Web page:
The defence lodged several applications, including to release from custody Asanov, who is the sole breadwinner for a family of four small children and father in ill-health and Mustafa Degermendzhy. All were rejected with one important exception. The court allowed Chiygoz, Degermendzhy and Emirvaliyev to each have one civic defender. In Chiygoz’ case this is his wife Elmira Ablyalimova and the other two – their mother. Asanov’s family lives far from Simferopol.
Ali Asanov’s wife and children, the youngest of whom he has not been allowed to even see
One rejected application is worthy of particular note. The judge – Viktor Zinkov – simply ignored the defence’s argument that each of the men’s charges should be terminated on the grounds that the demonstration on Feb 26 2014 had taken place before Russia annexed Crimea and that no events that day could come under Russian jurisdiction. Article 12 § 3 of Russia’s Criminal Code states clearly that a criminal prosecution can only be initiated against foreign nationals who committed an offence on the territory of another country if “the crime was directed against the interests of the Russian Federation or a citizen of the Russian Federation.”
Zinkov also allowed the so-called ‘victims’ in the case to speak. There are apparently 83 with such official status, although only around 20 turned up on Monday. Kurbedinov stresses that the defence will be demanding to question each of these individuals who gave testimony that the defendants had committed unlawful actions against them.
There are compelling grounds for doing so, and not only because of the obvious difficulties with identification in the demonstration which is worth observing here:
Of greater concern is the report earlier that the Russian Investigative Committee was short of ‘victims’ and witnesses, and on February 2, 4 days after Chiygoz’s arrest and 11 months after the events, invited Simferopol residents to come forward “even in the absence of bodily injuries”.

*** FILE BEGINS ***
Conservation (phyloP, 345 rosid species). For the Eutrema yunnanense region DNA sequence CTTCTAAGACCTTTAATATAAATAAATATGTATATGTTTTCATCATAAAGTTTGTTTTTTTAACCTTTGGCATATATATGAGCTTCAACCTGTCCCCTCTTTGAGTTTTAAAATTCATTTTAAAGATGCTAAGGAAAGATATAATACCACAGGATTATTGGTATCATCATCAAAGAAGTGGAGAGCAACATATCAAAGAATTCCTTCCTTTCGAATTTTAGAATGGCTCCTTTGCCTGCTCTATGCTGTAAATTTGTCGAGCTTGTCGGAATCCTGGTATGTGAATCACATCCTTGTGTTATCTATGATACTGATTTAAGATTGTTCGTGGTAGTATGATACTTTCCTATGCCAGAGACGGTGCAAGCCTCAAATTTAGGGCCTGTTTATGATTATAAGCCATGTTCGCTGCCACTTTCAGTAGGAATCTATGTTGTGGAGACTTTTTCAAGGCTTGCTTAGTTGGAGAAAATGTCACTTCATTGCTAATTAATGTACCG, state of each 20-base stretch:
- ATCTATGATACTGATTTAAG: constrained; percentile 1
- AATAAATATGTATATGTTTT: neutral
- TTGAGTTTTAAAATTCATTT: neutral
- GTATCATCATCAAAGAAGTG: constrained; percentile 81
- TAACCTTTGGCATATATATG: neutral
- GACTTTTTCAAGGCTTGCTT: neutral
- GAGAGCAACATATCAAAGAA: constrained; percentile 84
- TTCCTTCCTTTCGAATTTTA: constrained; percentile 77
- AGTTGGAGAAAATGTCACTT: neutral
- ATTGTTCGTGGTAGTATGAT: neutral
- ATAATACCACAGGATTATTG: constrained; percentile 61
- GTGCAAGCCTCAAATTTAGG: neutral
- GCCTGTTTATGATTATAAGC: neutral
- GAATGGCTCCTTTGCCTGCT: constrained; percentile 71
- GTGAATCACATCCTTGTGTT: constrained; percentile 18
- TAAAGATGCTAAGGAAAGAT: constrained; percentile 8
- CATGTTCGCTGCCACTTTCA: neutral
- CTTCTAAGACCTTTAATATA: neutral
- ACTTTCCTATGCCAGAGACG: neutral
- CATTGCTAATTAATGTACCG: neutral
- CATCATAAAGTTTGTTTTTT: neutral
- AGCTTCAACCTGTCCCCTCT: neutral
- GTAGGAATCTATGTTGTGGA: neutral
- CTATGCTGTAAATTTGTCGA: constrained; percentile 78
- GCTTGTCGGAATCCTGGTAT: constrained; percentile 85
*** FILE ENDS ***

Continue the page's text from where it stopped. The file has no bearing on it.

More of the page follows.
These ‘victims’ served an extra purpose on Feb 28, enabling the court guards to prevent relatives from attending the court hearing since the room was already too full. The press were also prevented from attending. Formal complaints have been sent to the President of the Crimean Supreme Court about obstruction to the constitutional right to open court hearings. According to Chiygoz’s wife, Zinkov banned all photographs and video footage in the courtroom, and closed it to the public.
Mustafa Degermendzhy at an earlier hearing
The next court hearing is due on Jan 15, with the de facto prosecutor Natalya Poklonskaya likely to be representing the prosecution.
See also: Russia’s Attack on Crimean Tatar Leader nears Lawless Conclusion
Please write to Akhtem Chiygoz, Ali Asanov and Mustafa Degermendzhy !
The Mejlis will pass on all letters to the men and even just a few words will tell them that they are not forgotten. Letters should be sent to the Mejlis office in Kyiv: Ïðåäñòàâèòåëüñòâî Ìåäæëèñà êðûìñêîòàòàðñêîãî íàðîäà â Êèåâå - 01014, Êèåâ, óë. Ñåäîâöåâ, 22/14 (Ukraine, Predstavitel’stvo Medzhlisa krymskotatarskogo naroda v Kieve – 01014, Kiev, ul. Sedovtsev, 22/14)
Please write the name of each of the men on the letter or card to them (the number at the end is their year of birth; it’s required for passing on letters to people in detention)
×ÈÉÃÎÇÓ Àõòåìó Çåéòóëëàåâè÷ó, 1964 ã.ð.
ÄÅÃÅÐÌÅÍÄÆÈ Ìóñòàôå Áåêèð îãüëû, 1989 ã.ð.
ÀÑÀÍÎÂÓ Àëè Àõìåäîâè÷ó, 1982 ã.ð.
If you can write in Russian, please do, but avoid any discussion of the case or politics. If not, the following would be fine:
Ñ Íîâûì ãîäîì! Happy New Year! Or just: Çäðàâñòâóéòå! (Hello!)
Æåëàþ çäîðîâüÿ, ìóæåñòâà è òåðïåíèÿ, íàäåþñü íà ñêîðîå îñâîáîæäåíèå.
(I wish you good health, courage and patience and hope that you will soon be released).